9. To Enhance Your Customer Experience

That data is your customers talking to you—use it to make their experience better. A company can use data to adapt its website to maximize conversion rates, determine if a marketing campaign is driving new users and ascertain whether a particular change has led to an increase in time spent on the site. Without proper analytics, you would be running blind. - Fabrizio Blanco, Viant Technology

10. To Optimize Marketing Budgets

Companies invest a significant amount of money in media outreach and press efforts to drive visitors to their website. By monitoring Web traffic/page view data, teams can identify where the return on these investments is best maximized. With this information, one can optimize budgets to improve efficiency. - Ashwini Choudhary, Recogni

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December 2, 2020

11 Tech Pros Share Their Best Tips For Writing Better Code

Those fresh to programming may know the languages and rules but lack the experience that leads to creating cleaner, more efficient code. A few years in the trenches writing, checking and debugging code—and seeing what others produce—can help developers learn some helpful tricks to write code that’s easier to update, debug and pass on. 

Luckily, new developers don’t have to wait years to learn some real pro tips. Below, 11 industry experts from Forbes Technology Council share their best advice on how new programmers can create more refined, efficient code.

1. Begin with the end in mind.

The biggest thing to remember when it comes to creating cleaner code is to begin with the end in mind. Whether you’re building an online ordering website for a restaurant chain or an app for back-of-house operations, programmers must understand the end-use case. This ensures the code is built to allow it to scale and be robust enough for different use cases that may come up during future pivots. - Tanvir BhangooTBX Digital Inc.

2. Study other developers’ code.

Don’t be afraid to learn from other people’s code—especially experienced developers. Understanding common design patterns for frameworks is generally a good next step once you’ve begun to grasp language and syntax fundamentals. Avoid bringing patterns and habits with you from other environments, as these tricks may be less efficient, especially across dynamically and statically typed languages. - Jack Mannino, nVisium

3. Adopt test-driven development.

Adopting test-driven development, in which you write a unit test before writing code, takes some getting used to, but it helps drive a cleaner and simpler design. For me, it took about a week to get used to it, but now I could never go back. Writing the test first forces me to think about what I want the code to do, and it keeps the code simple. This helps reduce complexity and cost. - Dave Todaro, Ascendle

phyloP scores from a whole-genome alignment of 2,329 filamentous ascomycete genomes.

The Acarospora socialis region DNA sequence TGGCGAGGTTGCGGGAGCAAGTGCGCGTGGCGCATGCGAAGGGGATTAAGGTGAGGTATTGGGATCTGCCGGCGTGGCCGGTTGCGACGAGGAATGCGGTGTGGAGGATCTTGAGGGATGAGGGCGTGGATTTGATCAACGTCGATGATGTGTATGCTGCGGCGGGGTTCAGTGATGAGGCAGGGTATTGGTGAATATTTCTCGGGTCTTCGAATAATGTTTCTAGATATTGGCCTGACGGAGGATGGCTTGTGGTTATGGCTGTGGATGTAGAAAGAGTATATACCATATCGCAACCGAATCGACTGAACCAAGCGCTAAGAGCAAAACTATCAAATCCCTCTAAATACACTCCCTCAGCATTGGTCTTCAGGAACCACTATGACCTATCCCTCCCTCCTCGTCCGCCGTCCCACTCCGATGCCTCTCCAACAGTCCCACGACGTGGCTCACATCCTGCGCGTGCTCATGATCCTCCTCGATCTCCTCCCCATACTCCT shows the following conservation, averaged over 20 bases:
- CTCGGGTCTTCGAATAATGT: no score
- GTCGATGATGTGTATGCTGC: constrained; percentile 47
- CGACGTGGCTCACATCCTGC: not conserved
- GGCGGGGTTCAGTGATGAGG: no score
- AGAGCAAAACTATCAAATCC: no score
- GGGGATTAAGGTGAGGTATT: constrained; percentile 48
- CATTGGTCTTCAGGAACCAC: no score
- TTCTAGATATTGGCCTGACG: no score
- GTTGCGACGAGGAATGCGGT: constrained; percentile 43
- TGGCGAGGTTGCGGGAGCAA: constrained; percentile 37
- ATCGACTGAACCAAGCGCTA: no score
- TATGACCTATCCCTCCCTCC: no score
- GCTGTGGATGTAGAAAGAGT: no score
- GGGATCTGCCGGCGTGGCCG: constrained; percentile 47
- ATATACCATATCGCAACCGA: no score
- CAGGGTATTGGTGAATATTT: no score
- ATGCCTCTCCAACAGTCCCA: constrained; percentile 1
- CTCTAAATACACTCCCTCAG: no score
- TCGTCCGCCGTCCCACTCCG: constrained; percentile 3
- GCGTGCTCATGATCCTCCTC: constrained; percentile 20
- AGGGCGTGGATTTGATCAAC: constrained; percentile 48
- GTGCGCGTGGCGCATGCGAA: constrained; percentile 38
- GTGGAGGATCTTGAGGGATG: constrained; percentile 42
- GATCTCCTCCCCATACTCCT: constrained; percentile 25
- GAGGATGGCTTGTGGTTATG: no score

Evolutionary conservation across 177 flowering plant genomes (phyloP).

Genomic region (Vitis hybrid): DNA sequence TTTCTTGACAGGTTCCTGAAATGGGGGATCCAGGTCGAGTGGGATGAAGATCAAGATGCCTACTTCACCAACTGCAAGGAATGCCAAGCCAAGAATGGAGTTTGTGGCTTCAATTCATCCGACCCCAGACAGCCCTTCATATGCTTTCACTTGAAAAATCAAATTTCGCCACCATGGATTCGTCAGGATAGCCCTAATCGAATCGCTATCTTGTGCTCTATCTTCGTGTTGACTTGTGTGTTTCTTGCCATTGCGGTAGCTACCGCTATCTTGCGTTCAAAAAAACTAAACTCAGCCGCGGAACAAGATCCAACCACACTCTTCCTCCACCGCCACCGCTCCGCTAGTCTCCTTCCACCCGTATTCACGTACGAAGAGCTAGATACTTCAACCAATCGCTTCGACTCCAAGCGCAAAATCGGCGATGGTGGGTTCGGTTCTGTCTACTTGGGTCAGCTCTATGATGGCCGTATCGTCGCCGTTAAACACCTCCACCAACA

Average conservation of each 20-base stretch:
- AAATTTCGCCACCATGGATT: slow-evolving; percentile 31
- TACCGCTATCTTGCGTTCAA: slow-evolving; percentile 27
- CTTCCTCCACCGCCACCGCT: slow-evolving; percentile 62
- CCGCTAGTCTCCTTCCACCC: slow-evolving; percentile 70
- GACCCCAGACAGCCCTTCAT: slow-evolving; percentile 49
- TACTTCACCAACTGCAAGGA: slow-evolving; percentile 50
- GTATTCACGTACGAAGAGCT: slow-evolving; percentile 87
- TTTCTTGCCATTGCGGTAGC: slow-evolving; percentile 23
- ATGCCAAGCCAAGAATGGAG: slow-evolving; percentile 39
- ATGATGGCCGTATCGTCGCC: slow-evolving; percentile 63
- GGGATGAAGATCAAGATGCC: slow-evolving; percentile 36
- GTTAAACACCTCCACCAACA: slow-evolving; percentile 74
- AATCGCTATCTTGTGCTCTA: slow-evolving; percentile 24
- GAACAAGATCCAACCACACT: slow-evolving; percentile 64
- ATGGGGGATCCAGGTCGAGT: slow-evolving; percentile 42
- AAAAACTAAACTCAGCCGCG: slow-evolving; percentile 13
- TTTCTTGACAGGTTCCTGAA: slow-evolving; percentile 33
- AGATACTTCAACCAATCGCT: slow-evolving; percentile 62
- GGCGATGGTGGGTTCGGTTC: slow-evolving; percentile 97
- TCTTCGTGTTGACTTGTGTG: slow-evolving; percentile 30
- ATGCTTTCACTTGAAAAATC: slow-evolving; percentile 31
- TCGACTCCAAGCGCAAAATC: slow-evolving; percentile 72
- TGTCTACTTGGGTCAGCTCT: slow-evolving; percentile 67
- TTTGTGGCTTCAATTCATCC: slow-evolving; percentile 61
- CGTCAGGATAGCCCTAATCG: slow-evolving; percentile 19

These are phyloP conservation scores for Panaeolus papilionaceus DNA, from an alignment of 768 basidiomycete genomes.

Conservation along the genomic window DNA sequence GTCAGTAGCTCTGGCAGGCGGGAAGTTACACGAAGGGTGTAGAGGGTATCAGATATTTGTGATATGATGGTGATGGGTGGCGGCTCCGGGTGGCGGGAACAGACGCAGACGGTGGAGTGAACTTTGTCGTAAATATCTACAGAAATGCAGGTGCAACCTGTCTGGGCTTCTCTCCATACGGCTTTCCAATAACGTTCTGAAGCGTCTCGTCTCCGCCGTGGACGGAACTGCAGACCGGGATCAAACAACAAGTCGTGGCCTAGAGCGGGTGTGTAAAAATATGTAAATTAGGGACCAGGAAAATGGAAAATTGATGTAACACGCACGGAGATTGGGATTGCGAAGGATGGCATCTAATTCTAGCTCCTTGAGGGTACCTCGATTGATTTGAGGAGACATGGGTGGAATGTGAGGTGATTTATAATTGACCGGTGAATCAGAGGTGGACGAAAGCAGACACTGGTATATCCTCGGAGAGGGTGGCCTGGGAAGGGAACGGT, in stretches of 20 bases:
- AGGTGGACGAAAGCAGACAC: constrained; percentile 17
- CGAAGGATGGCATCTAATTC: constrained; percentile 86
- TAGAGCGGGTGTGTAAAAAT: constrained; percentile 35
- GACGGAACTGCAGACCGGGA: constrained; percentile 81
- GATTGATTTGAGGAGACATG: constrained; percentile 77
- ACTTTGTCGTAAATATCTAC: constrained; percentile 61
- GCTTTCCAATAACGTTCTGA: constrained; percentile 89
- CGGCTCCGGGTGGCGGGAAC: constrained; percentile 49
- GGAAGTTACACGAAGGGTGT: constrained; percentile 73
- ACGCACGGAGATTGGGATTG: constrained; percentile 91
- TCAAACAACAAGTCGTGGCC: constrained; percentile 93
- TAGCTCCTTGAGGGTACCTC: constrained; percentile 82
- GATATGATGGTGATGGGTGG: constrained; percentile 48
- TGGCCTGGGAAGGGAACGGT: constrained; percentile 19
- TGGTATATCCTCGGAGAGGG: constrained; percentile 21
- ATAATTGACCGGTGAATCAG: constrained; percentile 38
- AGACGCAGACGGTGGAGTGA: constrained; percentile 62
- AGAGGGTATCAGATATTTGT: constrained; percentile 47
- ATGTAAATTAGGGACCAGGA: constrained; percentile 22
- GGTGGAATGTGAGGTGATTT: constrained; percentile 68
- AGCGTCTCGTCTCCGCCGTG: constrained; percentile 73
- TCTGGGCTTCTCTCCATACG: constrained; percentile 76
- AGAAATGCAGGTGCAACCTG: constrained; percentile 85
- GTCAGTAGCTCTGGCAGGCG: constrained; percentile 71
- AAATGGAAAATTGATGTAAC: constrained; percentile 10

4. Make it as simple as possible.

Simplify. Edit your code and then edit it again to pull out any excessive lines. The same rule applies to writing. You can probably accomplish your programming goal with half the lines of code that you develop on your first run. Having fewer lines of code produces a more resilient product. - Suzanne Russo, Pecan Street Inc.

5. First make it right, then make it fast.

Focusing on efficiency too early in the process will lead to code that’s hard to read and incorrect. Also, the code needs to be maintained over time by yourself and other engineers, so make sure you leave enough comments in key pieces of the code. - Fabrizio Blanco, Viant Technology

6. Don’t overlook security.

Fresh programmers tend to focus only on “making it work,” but not learning to code securely is a bad habit with horrible consequences in the long run. Make sure you learn the security guidelines needed to develop secure applications, such as the OWASP TOP 10. - Jaime ManteigaTapTok & Venkon Corp.

7. Break your code into smaller files.

If you have a thousand lines of code in a single file, you’re asking for trouble whenever you add a new team member. Smaller files are easier to understand and are likely more reusable. Testing, documentation and even code reviews are simpler when everything isn’t in one large file. - Luke Wallace, Bottle Rocket

8. Review open-source projects and contribute if possible.

The nature of open-source projects fosters better collaboration and communication and easier-to-understand code by design. There’s no need to come up with elegant solutions that make it harder for the next person to comprehend. Much like an author catering to the widest possible audience, try to write code at a fifth-grade reading level. - Chris Sullivan, Castellum.AI

9. Leverage automated scanning tools.

The use of automatic security and syntax scanning tools enables your developers to quickly and easily identify and fix common issues that crop up during the software development lifecycle. These tools can be included as part of the continuous integration process as a gate to adhere to strict code quality prior to releasing to production. - John Bellone, SS&C Health

10. Volunteer to review code.

With more teams using Agile, code reviews are happening more frequently. Still, many agile teams do not review code at all or only review one piece of code per sprint. Volunteer for the code review. No one likes being the center of a code review, but it is a great way to learn and get some peer respect. - David Moise, Decide Consulting

11. Practice, practice, practice.

Remember that “practice makes perfect.” I do not believe that there is a shortcut to gaining more experience in technology; one has to put in the hours to gain efficiency. My mentor used to say, “The more I practiced, the luckier I got.” As a security professional, I encourage new developers to perform static analysis on their code to identify any known vulnerabilities prior to deployment. - Bob Fabien ZingaDirectly, Inc./U.S. Navy Reserve

This article was published on